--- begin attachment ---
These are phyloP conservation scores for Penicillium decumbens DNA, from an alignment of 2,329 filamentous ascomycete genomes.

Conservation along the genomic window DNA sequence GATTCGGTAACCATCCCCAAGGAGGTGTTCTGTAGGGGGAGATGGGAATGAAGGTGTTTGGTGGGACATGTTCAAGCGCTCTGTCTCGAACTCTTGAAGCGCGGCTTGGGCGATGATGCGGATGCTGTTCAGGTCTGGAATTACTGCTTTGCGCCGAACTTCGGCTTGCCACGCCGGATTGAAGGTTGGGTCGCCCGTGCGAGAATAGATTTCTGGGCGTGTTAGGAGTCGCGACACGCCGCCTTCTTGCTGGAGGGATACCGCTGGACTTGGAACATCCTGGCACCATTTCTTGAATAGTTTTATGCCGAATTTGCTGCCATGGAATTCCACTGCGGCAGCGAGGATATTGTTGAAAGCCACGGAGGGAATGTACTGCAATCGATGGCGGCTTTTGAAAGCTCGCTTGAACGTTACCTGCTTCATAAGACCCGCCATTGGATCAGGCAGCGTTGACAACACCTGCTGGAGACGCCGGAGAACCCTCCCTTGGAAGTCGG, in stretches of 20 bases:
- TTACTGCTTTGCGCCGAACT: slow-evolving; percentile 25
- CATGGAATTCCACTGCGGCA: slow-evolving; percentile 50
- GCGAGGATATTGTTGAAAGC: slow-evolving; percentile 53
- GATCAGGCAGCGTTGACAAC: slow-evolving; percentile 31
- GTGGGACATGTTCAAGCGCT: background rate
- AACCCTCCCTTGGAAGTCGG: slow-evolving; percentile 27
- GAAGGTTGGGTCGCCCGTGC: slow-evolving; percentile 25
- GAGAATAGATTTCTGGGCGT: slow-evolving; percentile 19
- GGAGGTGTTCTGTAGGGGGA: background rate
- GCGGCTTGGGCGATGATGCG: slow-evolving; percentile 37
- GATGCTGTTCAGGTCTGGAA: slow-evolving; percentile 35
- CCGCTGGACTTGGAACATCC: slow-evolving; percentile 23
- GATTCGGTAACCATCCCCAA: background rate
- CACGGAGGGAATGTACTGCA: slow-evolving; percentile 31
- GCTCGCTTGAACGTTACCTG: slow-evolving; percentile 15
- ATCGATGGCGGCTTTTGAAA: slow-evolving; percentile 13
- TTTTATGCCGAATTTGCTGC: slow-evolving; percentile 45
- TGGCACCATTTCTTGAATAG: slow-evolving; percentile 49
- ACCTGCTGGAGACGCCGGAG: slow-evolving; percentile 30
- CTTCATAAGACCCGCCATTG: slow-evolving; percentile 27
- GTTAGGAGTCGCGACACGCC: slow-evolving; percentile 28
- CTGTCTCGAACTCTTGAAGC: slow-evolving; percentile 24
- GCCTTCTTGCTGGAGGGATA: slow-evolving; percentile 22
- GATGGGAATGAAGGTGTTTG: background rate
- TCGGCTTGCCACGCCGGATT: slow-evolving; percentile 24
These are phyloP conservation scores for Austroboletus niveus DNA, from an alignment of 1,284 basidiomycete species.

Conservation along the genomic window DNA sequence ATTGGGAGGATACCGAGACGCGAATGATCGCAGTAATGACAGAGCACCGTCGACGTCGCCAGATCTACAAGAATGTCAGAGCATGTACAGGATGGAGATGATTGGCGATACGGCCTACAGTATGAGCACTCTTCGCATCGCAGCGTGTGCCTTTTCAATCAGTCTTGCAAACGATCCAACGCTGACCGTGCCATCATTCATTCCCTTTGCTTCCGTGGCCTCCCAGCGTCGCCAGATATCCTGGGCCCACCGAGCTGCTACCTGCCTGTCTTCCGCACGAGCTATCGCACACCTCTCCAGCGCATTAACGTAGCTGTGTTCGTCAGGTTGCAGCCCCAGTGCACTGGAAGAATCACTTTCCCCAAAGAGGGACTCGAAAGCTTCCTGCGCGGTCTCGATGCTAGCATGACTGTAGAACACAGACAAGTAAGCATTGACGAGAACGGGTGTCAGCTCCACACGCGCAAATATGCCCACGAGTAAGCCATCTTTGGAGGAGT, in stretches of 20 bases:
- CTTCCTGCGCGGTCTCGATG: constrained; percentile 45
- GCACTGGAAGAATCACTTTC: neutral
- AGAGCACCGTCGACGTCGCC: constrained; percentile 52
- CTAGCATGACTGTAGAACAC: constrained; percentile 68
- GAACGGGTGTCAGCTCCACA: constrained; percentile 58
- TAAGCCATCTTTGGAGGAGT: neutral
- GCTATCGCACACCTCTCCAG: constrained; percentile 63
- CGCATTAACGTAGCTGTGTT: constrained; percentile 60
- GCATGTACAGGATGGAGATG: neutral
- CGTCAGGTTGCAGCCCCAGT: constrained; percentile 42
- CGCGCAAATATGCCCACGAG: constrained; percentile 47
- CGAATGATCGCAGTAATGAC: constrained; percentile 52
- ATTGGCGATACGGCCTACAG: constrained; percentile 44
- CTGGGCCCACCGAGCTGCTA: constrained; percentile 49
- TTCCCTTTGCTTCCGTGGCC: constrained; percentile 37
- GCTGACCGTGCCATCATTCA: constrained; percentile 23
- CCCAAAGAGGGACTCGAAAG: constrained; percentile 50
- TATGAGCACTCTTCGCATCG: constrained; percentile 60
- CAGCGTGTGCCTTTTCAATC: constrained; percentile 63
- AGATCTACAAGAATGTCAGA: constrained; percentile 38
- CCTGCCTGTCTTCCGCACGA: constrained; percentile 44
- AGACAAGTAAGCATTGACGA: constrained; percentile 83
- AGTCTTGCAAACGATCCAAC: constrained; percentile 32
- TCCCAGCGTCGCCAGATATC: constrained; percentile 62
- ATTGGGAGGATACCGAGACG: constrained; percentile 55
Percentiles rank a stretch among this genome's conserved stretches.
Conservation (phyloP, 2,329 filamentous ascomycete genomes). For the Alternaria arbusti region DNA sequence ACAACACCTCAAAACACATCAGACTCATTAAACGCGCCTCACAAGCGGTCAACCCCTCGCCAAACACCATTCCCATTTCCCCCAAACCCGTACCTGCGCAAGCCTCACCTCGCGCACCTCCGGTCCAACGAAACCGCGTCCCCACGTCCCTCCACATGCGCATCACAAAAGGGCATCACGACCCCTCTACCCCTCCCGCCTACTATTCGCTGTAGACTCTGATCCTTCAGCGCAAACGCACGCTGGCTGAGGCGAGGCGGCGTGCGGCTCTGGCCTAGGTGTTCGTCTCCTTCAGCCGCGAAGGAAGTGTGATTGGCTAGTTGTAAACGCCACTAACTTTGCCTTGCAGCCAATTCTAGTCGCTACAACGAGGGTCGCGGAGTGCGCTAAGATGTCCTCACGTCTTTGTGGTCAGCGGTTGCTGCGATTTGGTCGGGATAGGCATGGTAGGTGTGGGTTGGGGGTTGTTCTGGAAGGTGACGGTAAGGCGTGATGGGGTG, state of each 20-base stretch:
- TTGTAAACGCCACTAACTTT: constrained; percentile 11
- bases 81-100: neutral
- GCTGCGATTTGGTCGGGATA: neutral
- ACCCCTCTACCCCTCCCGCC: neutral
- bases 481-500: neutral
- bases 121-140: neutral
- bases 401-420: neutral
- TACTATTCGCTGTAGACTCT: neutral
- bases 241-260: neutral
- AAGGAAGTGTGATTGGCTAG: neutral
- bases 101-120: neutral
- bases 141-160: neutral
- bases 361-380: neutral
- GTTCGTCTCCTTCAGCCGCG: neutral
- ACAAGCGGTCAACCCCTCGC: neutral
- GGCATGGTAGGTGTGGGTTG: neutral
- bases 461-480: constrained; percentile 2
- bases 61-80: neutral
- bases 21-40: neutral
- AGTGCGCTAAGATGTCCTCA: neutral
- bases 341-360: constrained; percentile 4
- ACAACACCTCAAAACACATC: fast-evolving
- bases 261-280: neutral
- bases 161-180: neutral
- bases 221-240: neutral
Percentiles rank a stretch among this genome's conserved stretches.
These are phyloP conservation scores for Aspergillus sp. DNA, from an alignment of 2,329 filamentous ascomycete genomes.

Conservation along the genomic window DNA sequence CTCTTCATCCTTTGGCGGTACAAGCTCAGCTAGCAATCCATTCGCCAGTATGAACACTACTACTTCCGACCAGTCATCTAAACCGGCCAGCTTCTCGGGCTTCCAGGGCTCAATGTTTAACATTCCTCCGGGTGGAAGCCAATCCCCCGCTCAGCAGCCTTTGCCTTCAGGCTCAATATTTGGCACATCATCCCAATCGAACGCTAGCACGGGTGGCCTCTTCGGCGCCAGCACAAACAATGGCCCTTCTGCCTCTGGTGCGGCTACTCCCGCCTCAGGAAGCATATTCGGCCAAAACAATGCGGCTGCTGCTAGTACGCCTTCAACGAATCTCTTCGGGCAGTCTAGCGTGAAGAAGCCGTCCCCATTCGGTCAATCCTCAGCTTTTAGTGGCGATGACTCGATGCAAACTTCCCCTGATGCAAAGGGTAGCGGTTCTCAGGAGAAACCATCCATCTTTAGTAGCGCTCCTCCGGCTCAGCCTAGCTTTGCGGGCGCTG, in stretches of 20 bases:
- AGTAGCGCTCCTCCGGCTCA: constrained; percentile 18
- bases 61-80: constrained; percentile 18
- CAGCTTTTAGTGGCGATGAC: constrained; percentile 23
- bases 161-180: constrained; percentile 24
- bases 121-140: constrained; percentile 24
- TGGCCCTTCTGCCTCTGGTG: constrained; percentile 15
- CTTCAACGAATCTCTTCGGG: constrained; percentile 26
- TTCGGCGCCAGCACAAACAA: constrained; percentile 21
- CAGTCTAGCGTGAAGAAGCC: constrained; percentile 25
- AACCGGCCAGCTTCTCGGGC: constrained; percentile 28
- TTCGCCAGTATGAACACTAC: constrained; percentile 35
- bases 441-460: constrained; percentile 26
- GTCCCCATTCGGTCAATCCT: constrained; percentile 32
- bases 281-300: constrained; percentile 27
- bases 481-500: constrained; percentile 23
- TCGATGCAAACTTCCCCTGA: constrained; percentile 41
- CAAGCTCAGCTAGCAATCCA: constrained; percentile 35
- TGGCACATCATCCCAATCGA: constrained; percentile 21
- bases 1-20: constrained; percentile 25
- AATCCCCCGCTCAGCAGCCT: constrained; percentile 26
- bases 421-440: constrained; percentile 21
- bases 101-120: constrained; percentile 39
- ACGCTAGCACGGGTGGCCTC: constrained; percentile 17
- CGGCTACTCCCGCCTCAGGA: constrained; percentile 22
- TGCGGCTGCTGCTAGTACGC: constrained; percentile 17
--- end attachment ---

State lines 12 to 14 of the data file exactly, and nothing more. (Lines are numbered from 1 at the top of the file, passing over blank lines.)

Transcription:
- GCGGCTTGGGCGATGATGCG: slow-evolving; percentile 37
- GATGCTGTTCAGGTCTGGAA: slow-evolving; percentile 35
- CCGCTGGACTTGGAACATCC: slow-evolving; percentile 23